I'd call that a thoroughly awesome character, and I would totally read a book just about her and what she does then and afterward (Opening a free clinic, or a series of them, wrangling to get adequate medical supplies against the odds, turning over assumptions about what her people, and particularly a woman therefrom, can do, all while raising a toddler alone) ... except that she spends too much dialogue telling Oliver Queen he's important and he's special and he made all the difference. Because that's the narrative voice of the "What these people need is a honky". (To some degree, it's also a part of this mini-series being Green Arrow's story, and partly a flaw in superhero comics that the super-hero must always be the most important person). But it doesn't matter how awesome the woman who does it all backwards and in high heels while heavily pregnant is. The guy has to be that little bit better -- or at minimum, she has to think so.


There are times I really want to write the story of Therien Damina.
The gist of the story idea is, he comes to the New World with the Hudson's Bay Company (And yes, there's a background story behind someone with a French name ending up with a British company -- but I don't know that one), and starts to talk to the native population. But then Therien, in his eagerness to help and his too-shallow understanding of the Cree nation, makes some severe mistakes and screws up royally, causing the actual central problem (the only part of which I really know at this point is that it involves a very angry Bear Spirit, which he reads as A Bad Guy, something to be rid of, when it's nothing of the sort). Things only get better when he gets out of the way of the Cree people and lets them fix what he made wrong. The actual heroes I rather intended to be the elders of the people, with some hope that, with sufficient study, I can be sure the ultimate hero is a woman.

Then there are all the times I know why this story is not for me to tell. At minimum, not yet. No chops, no research, no research discipline, not nearly enough grasp of the history or the people. Not nearly enough of the actual story nuggets (Most of which would need to come from the research - even the bear spirit thought popped up due to an essay read for another subject - so won't hit spontaneously the way that the Serpent Prince plot kernels did, which only required looking at an extant story sidelong and asking a stupid question.)


A thought I mentioned in passing a few times, but which I think is worth chewing on.

When shopping for baby clothes, I looked at what i have so far, and the question "what if we're all wrong and this turns out to be a girl?" popped up.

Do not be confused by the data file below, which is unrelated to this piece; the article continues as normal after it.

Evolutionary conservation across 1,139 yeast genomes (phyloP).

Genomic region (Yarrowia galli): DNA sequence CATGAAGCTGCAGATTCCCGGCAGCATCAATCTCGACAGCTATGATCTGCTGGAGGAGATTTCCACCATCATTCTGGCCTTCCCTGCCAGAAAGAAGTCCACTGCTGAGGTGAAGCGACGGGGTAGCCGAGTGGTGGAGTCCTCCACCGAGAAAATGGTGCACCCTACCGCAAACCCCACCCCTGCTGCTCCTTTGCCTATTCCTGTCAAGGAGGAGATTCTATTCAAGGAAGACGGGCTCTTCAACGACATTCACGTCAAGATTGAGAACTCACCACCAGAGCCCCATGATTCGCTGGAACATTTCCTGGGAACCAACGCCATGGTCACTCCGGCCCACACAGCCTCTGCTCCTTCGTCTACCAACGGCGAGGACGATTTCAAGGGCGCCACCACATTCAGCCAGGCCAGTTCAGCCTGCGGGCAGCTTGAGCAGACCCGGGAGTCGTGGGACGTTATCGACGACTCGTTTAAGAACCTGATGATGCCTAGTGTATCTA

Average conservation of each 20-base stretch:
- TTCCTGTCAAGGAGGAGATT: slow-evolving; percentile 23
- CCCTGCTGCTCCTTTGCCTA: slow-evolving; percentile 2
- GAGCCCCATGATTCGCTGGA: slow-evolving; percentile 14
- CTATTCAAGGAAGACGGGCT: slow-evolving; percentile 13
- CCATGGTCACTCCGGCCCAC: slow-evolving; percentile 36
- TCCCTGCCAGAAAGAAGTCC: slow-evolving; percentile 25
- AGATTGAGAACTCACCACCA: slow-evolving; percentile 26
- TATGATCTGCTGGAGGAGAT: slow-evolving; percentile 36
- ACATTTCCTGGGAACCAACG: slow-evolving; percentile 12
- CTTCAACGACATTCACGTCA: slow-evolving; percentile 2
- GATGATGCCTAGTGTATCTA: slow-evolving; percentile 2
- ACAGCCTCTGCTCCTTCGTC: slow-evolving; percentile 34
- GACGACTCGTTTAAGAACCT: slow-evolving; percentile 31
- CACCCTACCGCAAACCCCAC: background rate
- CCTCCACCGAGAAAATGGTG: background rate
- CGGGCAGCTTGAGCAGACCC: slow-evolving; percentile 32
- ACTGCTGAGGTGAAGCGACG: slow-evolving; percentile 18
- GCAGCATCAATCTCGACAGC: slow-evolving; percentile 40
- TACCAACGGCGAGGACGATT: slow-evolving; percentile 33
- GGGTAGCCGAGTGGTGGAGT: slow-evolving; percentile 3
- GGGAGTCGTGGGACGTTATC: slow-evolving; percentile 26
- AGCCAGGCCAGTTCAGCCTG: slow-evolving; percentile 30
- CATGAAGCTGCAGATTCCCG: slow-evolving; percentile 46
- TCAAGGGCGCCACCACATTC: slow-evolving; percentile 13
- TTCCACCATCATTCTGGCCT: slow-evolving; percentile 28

My conclusion on the spot, and which still seems true looking at what I have, seems to be that there's not a thing clothes-wise that i wouldn't also put on a girl, no problem. NO shade of green or blue that screams boy to me, though some will to other people, no depiction of animals, or dinosaurs, or rocket-ships, that couldn't be put on a female body. The only one that felt even fractionally iffy was the one with the construction trucks, and that one I probably wouldn't have bought for a boy, either, left to my own devices (mom did. And it's pale blue and fuzzy, so I decided it was acceptable.)

The reverse would not have been true. There are still some colours (and I include colours I like, like lavender, not just the pinks I often don't) and some subjects that I would have bought for a girl and hesitated about using if surprised by a boy.A girl can wear blue, dammit, and who cares if she's taken for a boy by random strangers, but a boy can't wear lavender with flowers. Gasp. He might be *mistaken for a girl*. And that would be awful.

Fortunately, I don't seem to have this same sticking point, so far, about picture books (The only children's playstuff I have already in the house besides the everygender-safe stuffed animals), whose stories might actually influence the growing mind, or about most toys (The majority of baby toys and many toddler toys I've seen are pretty gender neutral. This changes as they get older, and turns into a whole different ball game. But the worst examples of female-gendered toys, the ones I would consider the least suited to give to a boy, are the ones *I* didn't much play with as a child and wouldn't buy -- like Barbie.)

But I do see this as a hint of what has been pointed out about current attempts to address gender equality - girls can be more masculine than they used to be and still be girls, but woe betide the boy who is feminine.* Even though the latter takes (at least) as much personal courage.